Guantanamo: Torture or No Torture?

The Washington Post‘s Josh White and Neil Lewis of the New York Times covered yesterday’s hearings before the Senate Armed Services Committee on the prison abuse scandals at Guantanamo and Abu Ghraib. They had rather different takes on what transpired–although not as different as their headline writers.

Abu Ghraib Tactics Were First Used at Guantanamo (WaPo, A1)

Interrogators at the U.S. detention facility at Guantanamo Bay, Cuba, forced a stubborn detainee to wear women’s underwear on his head, confronted him with snarling military working dogs and attached a leash to his chains, according to a newly released military investigation that shows the tactics were employed there months before military police used them on detainees at the Abu Ghraib prison in Iraq.

The techniques, approved by Defense Secretary Donald H. Rumsfeld for use in interrogating Mohamed Qahtani — the alleged “20th hijacker” in the Sept. 11, 2001, terrorist attacks — were used at Guantanamo Bay in late 2002 as part of a special interrogation plan aimed at breaking down the silent detainee. Military investigators who briefed the Senate Armed Services Committee yesterday on the three-month probe, called the tactics “creative” and “aggressive” but said they did not cross the line into torture.

The report’s findings are the strongest indication yet that the abusive practices seen in photographs at Abu Ghraib were not the invention of a small group of thrill-seeking military police officers. The report shows that they were used on Qahtani several months before the United States invaded Iraq. The investigation also supports the idea that soldiers believed that placing hoods on detainees, forcing them to appear nude in front of women and sexually humiliating them were approved interrogation techniques for use on detainees.

Report Discredits F.B.I. Claims of Abuse at Guantánamo Bay

A high-level military investigation into complaints by F.B.I. agents about the abuse of detainees at Guantánamo Bay, Cuba, concluded in a report released Wednesday that their treatment was sometimes degrading but did not qualify as inhumane or as torture.

The report was presented to the Senate Armed Services Committee by Lt. Gen. Randall M. Schmidt of the Air Force, who conducted the investigation after e-mail messages between Federal Bureau of Investigation agents at Guantánamo and their superiors in Washington were disclosed in a lawsuit.

In the messages, the agents complained that they had seen abusive, possibly illegal behavior by military interrogators. They spoke of “torture techniques” and described detainees forced into uncomfortable positions for 18 to 24 hours at a time or left to soil themselves. General Schmidt told the committee that his investigation could not substantiate some of the F.B.I. accusations. His report said that some of the practices that evoked criticism among the F.B.I. agents were approved interrogation techniques, like stripping detainees, forcing one to wear women’s lingerie and wiping red ink on a detainee and telling him it was menstrual blood.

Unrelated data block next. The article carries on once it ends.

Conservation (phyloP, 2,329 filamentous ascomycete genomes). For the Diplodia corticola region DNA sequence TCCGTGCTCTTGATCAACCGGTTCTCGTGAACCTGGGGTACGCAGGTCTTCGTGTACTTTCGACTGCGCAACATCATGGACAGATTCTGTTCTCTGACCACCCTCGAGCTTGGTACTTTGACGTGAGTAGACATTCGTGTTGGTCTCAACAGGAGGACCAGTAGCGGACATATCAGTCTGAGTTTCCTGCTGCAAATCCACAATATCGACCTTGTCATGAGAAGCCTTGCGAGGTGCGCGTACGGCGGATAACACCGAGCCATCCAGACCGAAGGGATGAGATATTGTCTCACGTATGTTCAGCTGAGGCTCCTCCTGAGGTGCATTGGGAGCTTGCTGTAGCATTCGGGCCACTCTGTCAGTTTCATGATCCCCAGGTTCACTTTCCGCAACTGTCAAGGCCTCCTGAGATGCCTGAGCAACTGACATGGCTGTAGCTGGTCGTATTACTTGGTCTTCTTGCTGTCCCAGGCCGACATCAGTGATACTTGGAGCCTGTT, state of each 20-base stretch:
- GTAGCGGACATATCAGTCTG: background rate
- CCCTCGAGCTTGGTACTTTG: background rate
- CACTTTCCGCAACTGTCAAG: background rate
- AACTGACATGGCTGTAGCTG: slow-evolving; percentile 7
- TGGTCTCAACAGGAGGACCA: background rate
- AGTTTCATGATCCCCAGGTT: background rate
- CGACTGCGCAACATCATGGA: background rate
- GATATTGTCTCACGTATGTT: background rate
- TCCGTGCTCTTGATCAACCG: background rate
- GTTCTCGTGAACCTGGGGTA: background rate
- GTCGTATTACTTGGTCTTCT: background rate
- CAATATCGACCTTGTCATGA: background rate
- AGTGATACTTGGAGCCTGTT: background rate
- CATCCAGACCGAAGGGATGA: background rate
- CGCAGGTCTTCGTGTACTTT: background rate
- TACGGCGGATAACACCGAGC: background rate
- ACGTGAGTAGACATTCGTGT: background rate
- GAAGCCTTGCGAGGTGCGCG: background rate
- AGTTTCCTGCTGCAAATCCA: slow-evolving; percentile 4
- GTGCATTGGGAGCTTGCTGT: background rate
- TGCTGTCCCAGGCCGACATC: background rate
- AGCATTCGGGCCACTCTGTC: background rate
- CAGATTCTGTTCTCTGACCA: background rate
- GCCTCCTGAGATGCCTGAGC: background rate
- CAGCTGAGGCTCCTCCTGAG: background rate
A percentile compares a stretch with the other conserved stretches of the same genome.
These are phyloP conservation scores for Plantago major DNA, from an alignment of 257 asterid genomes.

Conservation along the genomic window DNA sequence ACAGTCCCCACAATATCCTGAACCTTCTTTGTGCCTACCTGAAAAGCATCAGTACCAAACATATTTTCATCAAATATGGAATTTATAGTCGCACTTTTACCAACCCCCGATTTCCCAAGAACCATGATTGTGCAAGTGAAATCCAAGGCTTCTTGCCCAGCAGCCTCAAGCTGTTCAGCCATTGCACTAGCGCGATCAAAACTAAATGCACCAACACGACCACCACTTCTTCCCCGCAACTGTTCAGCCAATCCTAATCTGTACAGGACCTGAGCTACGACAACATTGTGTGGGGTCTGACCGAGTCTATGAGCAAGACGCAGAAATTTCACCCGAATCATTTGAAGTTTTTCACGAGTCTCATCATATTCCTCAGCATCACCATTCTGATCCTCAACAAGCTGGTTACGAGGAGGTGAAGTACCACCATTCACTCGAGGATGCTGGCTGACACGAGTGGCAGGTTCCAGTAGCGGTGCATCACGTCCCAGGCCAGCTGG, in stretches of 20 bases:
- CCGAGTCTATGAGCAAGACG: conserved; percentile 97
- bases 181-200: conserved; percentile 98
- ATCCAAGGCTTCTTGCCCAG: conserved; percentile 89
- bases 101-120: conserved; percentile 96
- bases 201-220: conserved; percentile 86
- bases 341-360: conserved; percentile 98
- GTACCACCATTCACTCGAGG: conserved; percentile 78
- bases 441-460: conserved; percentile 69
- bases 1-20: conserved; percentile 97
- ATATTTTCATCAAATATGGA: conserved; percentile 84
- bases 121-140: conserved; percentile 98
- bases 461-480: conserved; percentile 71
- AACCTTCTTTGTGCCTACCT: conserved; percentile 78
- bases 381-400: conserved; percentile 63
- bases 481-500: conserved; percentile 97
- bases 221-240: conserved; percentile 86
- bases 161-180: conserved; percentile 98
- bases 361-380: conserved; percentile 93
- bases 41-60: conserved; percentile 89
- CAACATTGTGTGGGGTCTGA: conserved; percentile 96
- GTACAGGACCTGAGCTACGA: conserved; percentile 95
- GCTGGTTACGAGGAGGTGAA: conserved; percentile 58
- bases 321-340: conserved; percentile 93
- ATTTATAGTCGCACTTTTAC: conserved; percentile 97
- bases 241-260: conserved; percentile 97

The unclassified version of the report, which was distributed publicly, provided the military’s first acknowledgement that it had used dogs to intimidate prisoners at Guantánamo on a few occasions, as was done later at the Abu Ghraib prison in Iraq.

While I disagree with Bob Owens‘ take on this–the report clearly acknowledges that many of the abuses we saw at Abu Ghraib were derivatives of approved interrogation techniques–it does seem to indicate that they were short of what could reasonably be called “torture.”

Update (0702): The Chicago Tribune adds more
Military report cites humiliation of U.S. prisoners

The Guantanamo detainee suspected of being the would-be “20th hijacker” for the Sept. 11 attacks was subjected to abusive treatment, including being forced to wear a bra and perform a series of “dog tricks” during interrogation, according to an official report made public during a Senate hearing Wednesday. [….] The report said Mohamed al-Qahtani–labeled by U.S. officials as the “20th hijacker”–was forced to stand naked before a woman interrogator for at least five minutes and was made to wear thong underwear on his head and a bra. Qahtani also was told by interrogators that “his mother and sister were whores,” according to the report, and he was led by a dog leash attached to his hand chains and made to do a “series of dog tricks” as part of the interrogation. Female interrogators also massaged Qahtani’s neck and back, and one ran her fingers through his hair and told him that resisting the questioning was futile.


Despite the harshness of these tactics, it is not clear that they violated any law. The Geneva Conventions prohibit sexually degrading tactics, but the Bush administration has said the Geneva Conventions don’t apply to the Guantanamo detainees, saying they are suspected terrorists rather than prisoners of war.

In addition, some military interrogators impersonated FBI agents and other officials, including one who posed as a naval aide to the White House. The practice, known as “false flag,” was stopped after FBI agents complained.

In one instance, a female interrogator put red ink on her arm and then smeared it on a detainee, telling him it was menstrual blood. As a result, the detainee “threw himself on the floor and started banging his head,” the report said. The interrogator, the investigation found, smeared the ink on herself to “get back at” the detainee after he spit on her.

The investigation also confirmed an FBI complaint that some prisoners were shackled to the ground in a fetal position for hours. The FBI complaint said that detainees had urinated and defecated on themselves while shackled.


Despite finding specific instances of harsh treatment of some detainees, Air Force Lt. Gen. Randall Schmidt, who led the investigation, told senators that “no torture occurred. Detention and interrogation operations across the board, and again, looking through all the evidence that we could, were safe, secure and humane.” Schmidt did say, however, that other questionable activities raised by the FBI were confirmed, particularly with regard to the treatment of Qahtani. The use of interrogation techniques authorized by Defense Secretary Donald Rumsfeld, Schmidt said, had a “cumulative effect” that had an “abusive and degrading impact on the detainee.”